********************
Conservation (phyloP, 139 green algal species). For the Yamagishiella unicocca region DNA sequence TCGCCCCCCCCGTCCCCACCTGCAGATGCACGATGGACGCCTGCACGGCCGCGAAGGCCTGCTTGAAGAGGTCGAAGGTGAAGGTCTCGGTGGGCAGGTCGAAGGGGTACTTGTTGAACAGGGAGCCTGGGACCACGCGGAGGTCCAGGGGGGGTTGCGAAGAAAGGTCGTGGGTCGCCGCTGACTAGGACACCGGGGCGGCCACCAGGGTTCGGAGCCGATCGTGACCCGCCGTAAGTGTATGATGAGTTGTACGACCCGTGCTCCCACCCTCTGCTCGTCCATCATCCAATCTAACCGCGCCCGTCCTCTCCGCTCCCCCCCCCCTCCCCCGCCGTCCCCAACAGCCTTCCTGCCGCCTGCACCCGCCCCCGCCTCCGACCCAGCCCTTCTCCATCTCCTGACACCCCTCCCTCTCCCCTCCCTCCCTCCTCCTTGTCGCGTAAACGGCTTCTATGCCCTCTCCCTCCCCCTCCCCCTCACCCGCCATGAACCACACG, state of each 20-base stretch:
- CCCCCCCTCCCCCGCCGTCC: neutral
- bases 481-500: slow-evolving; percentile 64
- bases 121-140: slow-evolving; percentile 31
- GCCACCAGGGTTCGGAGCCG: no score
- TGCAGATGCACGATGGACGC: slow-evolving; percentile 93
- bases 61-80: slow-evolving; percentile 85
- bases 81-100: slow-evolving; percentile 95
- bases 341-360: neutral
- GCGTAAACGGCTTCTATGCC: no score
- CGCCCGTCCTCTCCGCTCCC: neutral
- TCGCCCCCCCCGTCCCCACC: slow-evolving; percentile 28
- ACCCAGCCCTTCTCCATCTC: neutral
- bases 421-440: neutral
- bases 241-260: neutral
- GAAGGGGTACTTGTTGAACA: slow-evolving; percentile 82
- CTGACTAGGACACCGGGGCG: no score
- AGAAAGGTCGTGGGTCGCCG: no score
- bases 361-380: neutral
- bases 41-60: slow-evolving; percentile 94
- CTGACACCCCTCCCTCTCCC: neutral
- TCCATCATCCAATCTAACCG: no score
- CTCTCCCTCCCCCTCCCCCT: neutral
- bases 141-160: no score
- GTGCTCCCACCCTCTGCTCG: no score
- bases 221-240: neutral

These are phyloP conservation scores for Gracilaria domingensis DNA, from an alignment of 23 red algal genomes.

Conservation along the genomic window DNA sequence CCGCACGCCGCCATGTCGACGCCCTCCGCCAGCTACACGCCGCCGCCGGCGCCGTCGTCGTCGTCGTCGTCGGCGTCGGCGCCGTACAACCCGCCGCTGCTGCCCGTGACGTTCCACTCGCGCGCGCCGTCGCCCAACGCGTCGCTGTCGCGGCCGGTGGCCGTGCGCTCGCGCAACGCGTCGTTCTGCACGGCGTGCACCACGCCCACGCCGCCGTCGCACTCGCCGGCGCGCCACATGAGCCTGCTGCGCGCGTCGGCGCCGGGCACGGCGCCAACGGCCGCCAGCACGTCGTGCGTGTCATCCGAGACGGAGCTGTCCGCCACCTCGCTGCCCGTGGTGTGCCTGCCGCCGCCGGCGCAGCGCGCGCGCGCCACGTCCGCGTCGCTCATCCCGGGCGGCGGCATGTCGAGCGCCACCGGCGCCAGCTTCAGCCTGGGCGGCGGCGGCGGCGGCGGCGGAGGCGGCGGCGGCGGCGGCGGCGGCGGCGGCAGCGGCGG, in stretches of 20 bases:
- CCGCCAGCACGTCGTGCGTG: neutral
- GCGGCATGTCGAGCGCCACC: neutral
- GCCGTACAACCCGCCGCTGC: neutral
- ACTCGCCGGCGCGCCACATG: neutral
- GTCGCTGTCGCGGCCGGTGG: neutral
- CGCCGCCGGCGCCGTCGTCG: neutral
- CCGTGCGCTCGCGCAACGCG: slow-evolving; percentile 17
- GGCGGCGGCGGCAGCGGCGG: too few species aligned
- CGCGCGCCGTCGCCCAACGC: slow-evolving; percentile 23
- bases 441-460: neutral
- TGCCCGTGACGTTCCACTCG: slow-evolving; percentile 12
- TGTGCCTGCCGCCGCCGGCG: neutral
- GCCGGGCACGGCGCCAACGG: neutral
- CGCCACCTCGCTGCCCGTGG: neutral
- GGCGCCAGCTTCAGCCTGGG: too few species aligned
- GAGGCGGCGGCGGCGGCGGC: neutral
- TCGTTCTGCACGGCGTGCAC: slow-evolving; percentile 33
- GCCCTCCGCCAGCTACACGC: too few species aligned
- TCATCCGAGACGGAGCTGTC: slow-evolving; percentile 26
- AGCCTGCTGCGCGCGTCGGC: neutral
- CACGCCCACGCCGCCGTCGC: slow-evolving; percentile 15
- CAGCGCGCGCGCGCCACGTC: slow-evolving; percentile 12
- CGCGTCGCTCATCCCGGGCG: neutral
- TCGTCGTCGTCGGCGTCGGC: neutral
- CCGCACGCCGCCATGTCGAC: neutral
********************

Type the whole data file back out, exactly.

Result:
Conservation (phyloP, 139 green algal species). For the Yamagishiella unicocca region DNA sequence TCGCCCCCCCCGTCCCCACCTGCAGATGCACGATGGACGCCTGCACGGCCGCGAAGGCCTGCTTGAAGAGGTCGAAGGTGAAGGTCTCGGTGGGCAGGTCGAAGGGGTACTTGTTGAACAGGGAGCCTGGGACCACGCGGAGGTCCAGGGGGGGTTGCGAAGAAAGGTCGTGGGTCGCCGCTGACTAGGACACCGGGGCGGCCACCAGGGTTCGGAGCCGATCGTGACCCGCCGTAAGTGTATGATGAGTTGTACGACCCGTGCTCCCACCCTCTGCTCGTCCATCATCCAATCTAACCGCGCCCGTCCTCTCCGCTCCCCCCCCCCTCCCCCGCCGTCCCCAACAGCCTTCCTGCCGCCTGCACCCGCCCCCGCCTCCGACCCAGCCCTTCTCCATCTCCTGACACCCCTCCCTCTCCCCTCCCTCCCTCCTCCTTGTCGCGTAAACGGCTTCTATGCCCTCTCCCTCCCCCTCCCCCTCACCCGCCATGAACCACACG, state of each 20-base stretch:
- CCCCCCCTCCCCCGCCGTCC: neutral
- bases 481-500: slow-evolving; percentile 64
- bases 121-140: slow-evolving; percentile 31
- GCCACCAGGGTTCGGAGCCG: no score
- TGCAGATGCACGATGGACGC: slow-evolving; percentile 93
- bases 61-80: slow-evolving; percentile 85
- bases 81-100: slow-evolving; percentile 95
- bases 341-360: neutral
- GCGTAAACGGCTTCTATGCC: no score
- CGCCCGTCCTCTCCGCTCCC: neutral
- TCGCCCCCCCCGTCCCCACC: slow-evolving; percentile 28
- ACCCAGCCCTTCTCCATCTC: neutral
- bases 421-440: neutral
- bases 241-260: neutral
- GAAGGGGTACTTGTTGAACA: slow-evolving; percentile 82
- CTGACTAGGACACCGGGGCG: no score
- AGAAAGGTCGTGGGTCGCCG: no score
- bases 361-380: neutral
- bases 41-60: slow-evolving; percentile 94
- CTGACACCCCTCCCTCTCCC: neutral
- TCCATCATCCAATCTAACCG: no score
- CTCTCCCTCCCCCTCCCCCT: neutral
- bases 141-160: no score
- GTGCTCCCACCCTCTGCTCG: no score
- bases 221-240: neutral

These are phyloP conservation scores for Gracilaria domingensis DNA, from an alignment of 23 red algal genomes.

Conservation along the genomic window DNA sequence CCGCACGCCGCCATGTCGACGCCCTCCGCCAGCTACACGCCGCCGCCGGCGCCGTCGTCGTCGTCGTCGTCGGCGTCGGCGCCGTACAACCCGCCGCTGCTGCCCGTGACGTTCCACTCGCGCGCGCCGTCGCCCAACGCGTCGCTGTCGCGGCCGGTGGCCGTGCGCTCGCGCAACGCGTCGTTCTGCACGGCGTGCACCACGCCCACGCCGCCGTCGCACTCGCCGGCGCGCCACATGAGCCTGCTGCGCGCGTCGGCGCCGGGCACGGCGCCAACGGCCGCCAGCACGTCGTGCGTGTCATCCGAGACGGAGCTGTCCGCCACCTCGCTGCCCGTGGTGTGCCTGCCGCCGCCGGCGCAGCGCGCGCGCGCCACGTCCGCGTCGCTCATCCCGGGCGGCGGCATGTCGAGCGCCACCGGCGCCAGCTTCAGCCTGGGCGGCGGCGGCGGCGGCGGCGGAGGCGGCGGCGGCGGCGGCGGCGGCGGCGGCAGCGGCGG, in stretches of 20 bases:
- CCGCCAGCACGTCGTGCGTG: neutral
- GCGGCATGTCGAGCGCCACC: neutral
- GCCGTACAACCCGCCGCTGC: neutral
- ACTCGCCGGCGCGCCACATG: neutral
- GTCGCTGTCGCGGCCGGTGG: neutral
- CGCCGCCGGCGCCGTCGTCG: neutral
- CCGTGCGCTCGCGCAACGCG: slow-evolving; percentile 17
- GGCGGCGGCGGCAGCGGCGG: too few species aligned
- CGCGCGCCGTCGCCCAACGC: slow-evolving; percentile 23
- bases 441-460: neutral
- TGCCCGTGACGTTCCACTCG: slow-evolving; percentile 12
- TGTGCCTGCCGCCGCCGGCG: neutral
- GCCGGGCACGGCGCCAACGG: neutral
- CGCCACCTCGCTGCCCGTGG: neutral
- GGCGCCAGCTTCAGCCTGGG: too few species aligned
- GAGGCGGCGGCGGCGGCGGC: neutral
- TCGTTCTGCACGGCGTGCAC: slow-evolving; percentile 33
- GCCCTCCGCCAGCTACACGC: too few species aligned
- TCATCCGAGACGGAGCTGTC: slow-evolving; percentile 26
- AGCCTGCTGCGCGCGTCGGC: neutral
- CACGCCCACGCCGCCGTCGC: slow-evolving; percentile 15
- CAGCGCGCGCGCGCCACGTC: slow-evolving; percentile 12
- CGCGTCGCTCATCCCGGGCG: neutral
- TCGTCGTCGTCGGCGTCGGC: neutral
- CCGCACGCCGCCATGTCGAC: neutral